On the left as we approached the gatehouse, we saw the leaning tower. The tower has been leaning since the 17th century. 



After we entered the gatehouse, we decided to see what was inside. We passed through a few white-washed rooms, a garderobe, and some larger floors with large chimneys and an area with seating. We could also walk onto the old walls from the gatehouse. Below shows the interior of the castle yard, a view from one of the walls.




After we explored that gatehouse, we walked to the end gatehouse. On the left is the Great Hall, but sadly this was closed for us because they were setting up for Macbeth. In fact, a lot of areas were off limits to us due to this play. It's a pity we could not see it because the Great Hall is the finest building in a castle.


At the back side of the gatehouse, the defenses were stunning. This was a dead end with huge, thick walls.


After walking through the gatehouse, I looked back to the opposite gatehouse that we explored earlier. The Great Hall is the building on the right.


At the back gatehouse, we could climb for a view, and it had impressive interiors.



We then walked the last of the walls. On one side of the walls, they re-constructed the wooden hoarding. This hoarding offered a little more protection. This is where the archers would be, and they could shoot through the small windows here. On the other side is the wall.


After that, we had seen everything, so we headed out. In the main entrance, I said goodbye to the red dragon here. The ground was muddy, and goose poo was everywhere in the grass, so I didn't get a better photograph.


The town of Caerphilly greeted us on the other side of the walls.


The geese and ducks also greeted us on entry and exit of the castle grounds. 


As the weather was so chilly, a hot chocolate bought from the shop opposite the castle grounds was in order.


Have you ever visited Caerphilly Castle? Leave your comments.

Street Art: Elly What The Funk

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Elly What the Funk (also known as Helen Martin) paints images of people on pages of old novels, newspapers, and sheet music. She pasted up a few of her artworks in London at the end of January and earlier this month. Some of them appear to be in a series with teary eyes while others are more stylised. I do not know much about the artist and cannot find a lot about her online.

Tears and Shhhhhhhhh

No more tears

Valentine's Day tribute


For more information on Elly What the Funk, visit her Pictaram site here: http://www.pictaram.com/user/elly_what_the_funk/856026944

Recent WRDSMTH (Wordsmith) Street Art

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In January, California-based street artist WRDSMTH added more paste-ups to the streets of London. I originally covered the artist last spring when he collaborated with C3. WRDSMTH creates stenciled typewriter artwork with additional paste-ups with typed though-provoking or silly quotations. He adds these to walls and telephone boxes. When the artist isn't adding to the street art scene, he writes for Hollywood. I've managed to photograph a few of WRDSMTH's paste-ups, but I wasn't able to get all of them. The telephone box pieces never seem to last long.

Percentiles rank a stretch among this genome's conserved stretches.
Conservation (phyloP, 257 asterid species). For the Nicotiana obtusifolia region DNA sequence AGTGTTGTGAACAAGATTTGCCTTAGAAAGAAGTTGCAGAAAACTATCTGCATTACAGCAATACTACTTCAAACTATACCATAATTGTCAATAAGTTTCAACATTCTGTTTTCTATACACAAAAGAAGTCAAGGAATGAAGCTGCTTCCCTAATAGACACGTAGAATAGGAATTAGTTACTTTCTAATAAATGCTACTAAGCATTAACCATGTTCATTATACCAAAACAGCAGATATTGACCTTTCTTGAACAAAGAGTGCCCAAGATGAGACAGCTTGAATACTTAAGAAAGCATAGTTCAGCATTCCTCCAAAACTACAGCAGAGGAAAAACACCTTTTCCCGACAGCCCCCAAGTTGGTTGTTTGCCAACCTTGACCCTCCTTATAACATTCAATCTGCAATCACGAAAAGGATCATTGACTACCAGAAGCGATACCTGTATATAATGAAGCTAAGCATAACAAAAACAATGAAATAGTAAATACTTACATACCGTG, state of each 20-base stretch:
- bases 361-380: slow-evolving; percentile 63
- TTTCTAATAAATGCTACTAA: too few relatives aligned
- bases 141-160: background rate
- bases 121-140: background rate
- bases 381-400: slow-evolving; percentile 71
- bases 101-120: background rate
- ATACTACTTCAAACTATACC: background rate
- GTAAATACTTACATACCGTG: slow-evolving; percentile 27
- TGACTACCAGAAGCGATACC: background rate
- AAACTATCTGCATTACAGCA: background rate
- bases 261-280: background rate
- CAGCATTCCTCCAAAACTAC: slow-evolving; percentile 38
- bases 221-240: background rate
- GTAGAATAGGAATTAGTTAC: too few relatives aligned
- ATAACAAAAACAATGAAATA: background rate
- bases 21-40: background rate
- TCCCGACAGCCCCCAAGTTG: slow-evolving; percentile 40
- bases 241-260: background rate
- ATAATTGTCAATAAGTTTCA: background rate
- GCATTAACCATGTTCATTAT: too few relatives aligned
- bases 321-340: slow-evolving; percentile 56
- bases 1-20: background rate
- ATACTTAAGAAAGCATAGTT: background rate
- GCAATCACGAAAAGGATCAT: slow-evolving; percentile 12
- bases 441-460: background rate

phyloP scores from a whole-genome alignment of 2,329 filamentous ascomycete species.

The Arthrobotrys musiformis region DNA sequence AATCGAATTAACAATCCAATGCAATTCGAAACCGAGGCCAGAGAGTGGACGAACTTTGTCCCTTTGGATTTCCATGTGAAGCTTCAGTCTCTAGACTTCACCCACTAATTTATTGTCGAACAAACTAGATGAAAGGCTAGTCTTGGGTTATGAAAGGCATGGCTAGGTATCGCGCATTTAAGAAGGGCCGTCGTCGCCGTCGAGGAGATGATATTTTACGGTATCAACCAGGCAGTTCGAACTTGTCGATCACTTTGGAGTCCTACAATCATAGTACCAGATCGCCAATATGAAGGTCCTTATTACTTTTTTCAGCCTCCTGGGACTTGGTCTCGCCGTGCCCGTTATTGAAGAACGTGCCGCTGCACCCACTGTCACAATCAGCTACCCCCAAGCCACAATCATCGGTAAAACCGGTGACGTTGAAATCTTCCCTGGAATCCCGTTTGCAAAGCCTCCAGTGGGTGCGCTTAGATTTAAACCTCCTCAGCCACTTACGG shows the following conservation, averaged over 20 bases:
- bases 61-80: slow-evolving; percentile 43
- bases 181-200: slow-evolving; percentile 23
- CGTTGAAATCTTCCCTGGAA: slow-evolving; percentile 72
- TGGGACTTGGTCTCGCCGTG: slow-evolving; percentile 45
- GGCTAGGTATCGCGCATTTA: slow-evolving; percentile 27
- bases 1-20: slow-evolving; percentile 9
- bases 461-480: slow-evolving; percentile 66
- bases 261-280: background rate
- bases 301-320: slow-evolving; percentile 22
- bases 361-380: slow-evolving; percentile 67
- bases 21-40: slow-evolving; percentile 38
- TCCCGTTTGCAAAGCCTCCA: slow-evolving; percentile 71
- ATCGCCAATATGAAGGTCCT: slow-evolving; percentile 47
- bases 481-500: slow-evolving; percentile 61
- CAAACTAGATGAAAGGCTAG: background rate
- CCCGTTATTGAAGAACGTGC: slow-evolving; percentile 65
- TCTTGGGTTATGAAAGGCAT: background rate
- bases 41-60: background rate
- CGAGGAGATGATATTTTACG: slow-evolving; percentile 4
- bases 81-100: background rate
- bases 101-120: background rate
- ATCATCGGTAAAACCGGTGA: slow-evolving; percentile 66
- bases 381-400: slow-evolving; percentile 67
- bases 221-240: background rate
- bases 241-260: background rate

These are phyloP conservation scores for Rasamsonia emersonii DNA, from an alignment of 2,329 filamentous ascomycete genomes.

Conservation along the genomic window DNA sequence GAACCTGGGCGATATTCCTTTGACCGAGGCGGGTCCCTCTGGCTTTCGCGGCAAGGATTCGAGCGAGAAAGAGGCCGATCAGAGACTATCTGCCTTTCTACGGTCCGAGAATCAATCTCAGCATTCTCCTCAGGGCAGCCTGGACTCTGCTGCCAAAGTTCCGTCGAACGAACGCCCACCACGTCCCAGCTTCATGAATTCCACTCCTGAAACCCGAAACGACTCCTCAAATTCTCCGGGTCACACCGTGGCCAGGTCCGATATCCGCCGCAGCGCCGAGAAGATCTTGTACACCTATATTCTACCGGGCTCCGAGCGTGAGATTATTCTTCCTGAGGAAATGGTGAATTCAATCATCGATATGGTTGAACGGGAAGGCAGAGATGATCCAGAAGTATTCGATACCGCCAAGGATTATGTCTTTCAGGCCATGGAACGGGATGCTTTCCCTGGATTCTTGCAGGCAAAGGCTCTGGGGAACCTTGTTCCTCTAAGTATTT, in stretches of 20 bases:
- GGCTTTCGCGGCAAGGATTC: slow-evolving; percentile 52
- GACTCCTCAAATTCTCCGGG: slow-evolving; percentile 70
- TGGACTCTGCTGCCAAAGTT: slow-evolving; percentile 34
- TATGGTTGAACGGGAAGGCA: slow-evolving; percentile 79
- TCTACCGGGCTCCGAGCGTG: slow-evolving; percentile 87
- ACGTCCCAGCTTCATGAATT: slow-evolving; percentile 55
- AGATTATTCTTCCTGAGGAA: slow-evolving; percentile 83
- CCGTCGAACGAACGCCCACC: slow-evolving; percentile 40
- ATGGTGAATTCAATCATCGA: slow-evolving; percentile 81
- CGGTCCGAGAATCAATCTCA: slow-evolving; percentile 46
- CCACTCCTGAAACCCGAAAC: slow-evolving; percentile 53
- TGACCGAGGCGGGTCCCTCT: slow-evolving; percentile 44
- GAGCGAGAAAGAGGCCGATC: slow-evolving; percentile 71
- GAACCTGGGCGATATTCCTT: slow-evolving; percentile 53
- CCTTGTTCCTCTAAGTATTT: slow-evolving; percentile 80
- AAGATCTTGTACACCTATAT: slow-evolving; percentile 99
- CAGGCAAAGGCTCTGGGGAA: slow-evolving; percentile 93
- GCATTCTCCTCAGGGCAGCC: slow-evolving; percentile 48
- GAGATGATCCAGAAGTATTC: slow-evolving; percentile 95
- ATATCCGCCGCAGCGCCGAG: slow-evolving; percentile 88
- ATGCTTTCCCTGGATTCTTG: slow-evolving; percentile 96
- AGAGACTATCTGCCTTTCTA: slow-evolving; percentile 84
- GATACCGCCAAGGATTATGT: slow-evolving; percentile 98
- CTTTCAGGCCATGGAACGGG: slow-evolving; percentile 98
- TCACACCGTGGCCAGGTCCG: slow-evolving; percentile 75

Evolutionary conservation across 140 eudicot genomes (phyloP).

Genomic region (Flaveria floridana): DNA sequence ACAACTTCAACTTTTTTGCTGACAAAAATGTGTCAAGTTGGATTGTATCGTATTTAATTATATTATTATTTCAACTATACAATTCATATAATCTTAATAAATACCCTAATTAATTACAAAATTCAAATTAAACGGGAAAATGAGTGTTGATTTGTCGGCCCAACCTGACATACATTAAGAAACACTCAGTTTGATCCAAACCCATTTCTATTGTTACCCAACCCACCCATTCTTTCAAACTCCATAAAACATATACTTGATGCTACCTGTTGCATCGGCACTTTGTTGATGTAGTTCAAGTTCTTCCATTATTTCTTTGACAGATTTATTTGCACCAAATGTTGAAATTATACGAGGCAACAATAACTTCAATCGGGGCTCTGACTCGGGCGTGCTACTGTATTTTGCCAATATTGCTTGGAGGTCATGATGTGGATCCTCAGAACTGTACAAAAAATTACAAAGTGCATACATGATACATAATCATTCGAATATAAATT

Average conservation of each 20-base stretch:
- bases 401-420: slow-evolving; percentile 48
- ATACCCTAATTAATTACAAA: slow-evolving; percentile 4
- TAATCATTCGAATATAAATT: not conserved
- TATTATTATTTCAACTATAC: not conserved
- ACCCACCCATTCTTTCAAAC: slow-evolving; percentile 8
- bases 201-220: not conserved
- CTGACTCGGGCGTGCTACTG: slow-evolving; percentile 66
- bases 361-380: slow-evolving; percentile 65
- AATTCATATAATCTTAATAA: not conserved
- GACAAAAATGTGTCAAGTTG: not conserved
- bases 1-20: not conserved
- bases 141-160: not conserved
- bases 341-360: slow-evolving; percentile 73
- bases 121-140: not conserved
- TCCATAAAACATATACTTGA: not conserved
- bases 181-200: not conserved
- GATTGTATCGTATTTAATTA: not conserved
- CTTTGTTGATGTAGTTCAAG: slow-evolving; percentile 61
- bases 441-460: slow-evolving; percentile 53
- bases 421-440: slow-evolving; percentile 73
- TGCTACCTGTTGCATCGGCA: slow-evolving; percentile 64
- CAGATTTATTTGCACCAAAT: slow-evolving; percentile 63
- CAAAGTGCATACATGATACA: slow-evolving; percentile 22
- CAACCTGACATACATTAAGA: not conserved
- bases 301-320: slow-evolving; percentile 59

No matter what happens, I'm coming with you

I'm secretly building a time machine. Don't laugh or I'll come punch you when you're nine.

I've fallen in love. The falling is great. But it scars.

Smile. It's an old school status update.

WRDSMTH's work is always popular in London, and I notice a lot of people enjoy it and get their photographs taken with the quotations. For more information about WRDSMTH, visit the official Facebook page: https://www.facebook.com/WRDSMTHinLA/

Colourful Portrait Paste-ups by Manyoly

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Manyoly is a street artist from Marseille, France. She is a self-taught painter and opened a gallery in her teenage years. She has travelled around Singapore to create and study art. Portraits of women are the primary subject of the artist, who enjoys hearing stories of the subjects painted. Last month, Manyoly went to London and added several colourful poirtraits of women to the walls. Most of the images are multi-coloured, but one uses blues and others are in monotone.


Manyoly pasted these up at the same time as Donk arrived to London to paste up a few pieces of artwork.

Manyoly and DONK








For more information about Manyoly, see the official Facebook page here: https://www.facebook.com/manyoly.artiste/

Happy Valentine's Day with Lola's Cupcakes

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Today is a Tuesday, and it is Valentine's Day. Last year, it fell on a Sunday, and the bloke and I have done something for the day for the past couple of years. Last year, we went all out for it with dinner at the Great Hall in Harry Potter's Hogwarts (at Warner Brother Studios). On the big day itself, we had a trip in the cable car with champagne and chocolates. The year before that, we played Swingers Crazy Golf pop-up (before it opened a non-pop up branch) in Shoreditch. This year, we've just had a normal day at work. However, I received a surprise tin from Lola's cupcakes when I arrived home. (We're not able to cook as we don't have a kitchen yet, and flowers are off limits as we are confined to sharing a single room with the cat; cats prefer to eat and play with flowers instead of admire them.)


Lola's came with a cute decorated tin that has four cupcakes, a miniature bottle of champagne (with two straws, but don't try to drink champagne using a straw as I found out the hard way), and a single red rose.



Happy Valentine's Day!